by Adam Yoshida
If the United States is to maintain its military supremacy into the 21st century, it is absolutely vital that the federal government ensure that its defense efforts are directed at preparing for the next war, rather than for re-fighting the wars of the past. Too often historically — and I fear in the future as well — America has been caught by surprise by global developments and forced to improvise a solution to challenges on the ground. While brilliant soldiers, diplomats, and politicians have often risen to this challenge, it may well turn out to be the case that the wars of this century will not allow us such latitude.
After both World Wars and the end of the Cold War, the United States has demobilized in a haphazard fashion that has left the nation ill-prepared to meet future challenges. Yet, as Donald Rumsfeld memorably and correctly reminded us vis-à-vis Iraq, “you go to war with the Army that you have.” A careless reduction in defense spending today, as advocated by the left and even accepted by some on the right, would be a penny wise, pound foolish solution that will cost future generations tremendous amounts of blood and treasure.
The tremendous costs of the War on Terrorism, however one feels about the events of the last decade, do not contain therein a justification for reduced spending going forward. On the contrary, the fighting of the last decade has redirected resources towards systems, equipment, and training that, while vital in overcoming the challenges of the post-9-11 decade, would be of minimal value in a great power confrontation. Indeed, deep down, all of us know which nation America and the Western world must be prepared to confront in the coming years: the People’s Republic of China.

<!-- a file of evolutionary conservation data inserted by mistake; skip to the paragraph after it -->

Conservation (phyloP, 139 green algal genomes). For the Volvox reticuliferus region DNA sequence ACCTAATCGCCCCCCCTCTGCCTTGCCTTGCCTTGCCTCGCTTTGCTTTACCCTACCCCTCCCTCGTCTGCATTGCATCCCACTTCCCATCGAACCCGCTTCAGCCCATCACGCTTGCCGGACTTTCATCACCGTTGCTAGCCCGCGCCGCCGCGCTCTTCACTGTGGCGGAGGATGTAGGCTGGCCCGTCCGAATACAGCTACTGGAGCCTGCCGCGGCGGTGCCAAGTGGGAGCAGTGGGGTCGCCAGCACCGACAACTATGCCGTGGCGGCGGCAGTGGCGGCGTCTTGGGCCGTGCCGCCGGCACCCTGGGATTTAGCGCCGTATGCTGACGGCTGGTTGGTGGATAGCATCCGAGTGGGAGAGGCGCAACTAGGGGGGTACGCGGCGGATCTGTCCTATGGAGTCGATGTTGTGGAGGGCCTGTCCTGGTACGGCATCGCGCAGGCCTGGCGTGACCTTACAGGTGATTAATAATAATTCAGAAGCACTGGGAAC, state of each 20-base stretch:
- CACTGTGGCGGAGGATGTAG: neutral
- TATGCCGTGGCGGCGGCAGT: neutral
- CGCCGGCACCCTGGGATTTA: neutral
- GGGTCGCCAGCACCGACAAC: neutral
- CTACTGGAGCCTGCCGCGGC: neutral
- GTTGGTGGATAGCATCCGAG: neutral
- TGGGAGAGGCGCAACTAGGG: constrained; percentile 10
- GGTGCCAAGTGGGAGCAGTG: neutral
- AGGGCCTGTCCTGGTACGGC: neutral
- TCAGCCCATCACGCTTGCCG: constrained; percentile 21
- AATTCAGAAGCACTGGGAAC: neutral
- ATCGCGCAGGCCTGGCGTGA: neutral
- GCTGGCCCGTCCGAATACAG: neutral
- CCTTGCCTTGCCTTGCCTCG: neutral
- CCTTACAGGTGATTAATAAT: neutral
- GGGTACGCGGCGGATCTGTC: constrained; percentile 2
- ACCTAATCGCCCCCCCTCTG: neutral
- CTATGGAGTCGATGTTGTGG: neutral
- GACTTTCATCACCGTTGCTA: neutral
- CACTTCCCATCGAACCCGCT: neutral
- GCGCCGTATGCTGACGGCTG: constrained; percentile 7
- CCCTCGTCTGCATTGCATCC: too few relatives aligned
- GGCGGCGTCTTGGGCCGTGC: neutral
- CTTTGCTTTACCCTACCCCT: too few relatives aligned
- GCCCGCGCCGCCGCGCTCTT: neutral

The conflict between the United States and China is driven by mutually incompatible systems and ambitions. While economics is not a zero-sum game, power is. Our world can have only one hegemonic power at a time — only one power can effectively control global institutions, defend world sea lanes, regulate international trade, and respond to emergencies as they occur. The alternative to the existence of such a leader — a primus inter pares among the world’s nations — is a form of devastating global anarchy, where dictatorial regional powers conquer their neighbors and trade is disrupted by the whims of tyrants. In the end, either the United States will control such a system — at a vital time in history, as advances in science and technology allow us to both settle human beings off this planet and, through advances in bio-tech, change the nature of humanity itself — or it will be controlled by a vicious and dictatorial People’s Republic of China, whose leaders are absolutely willing to brutally crush any who oppose them and who murder and exploit without compunction.
Whatever disagreements we in the West may have amongst ourselves — and there are so very many — even the most committed adherent of the “Occupy” movement, were you to catch him in a moment of unguarded honesty — would admit that, from the perspective of an individual who values freedom, flawed American liberty is preferable to resolute Chinese despotism. If China is allowed to become the leading global power, it will not hesitate to oppress the rest of the world’s people with as much cruelty as its leaders presently show to their own people.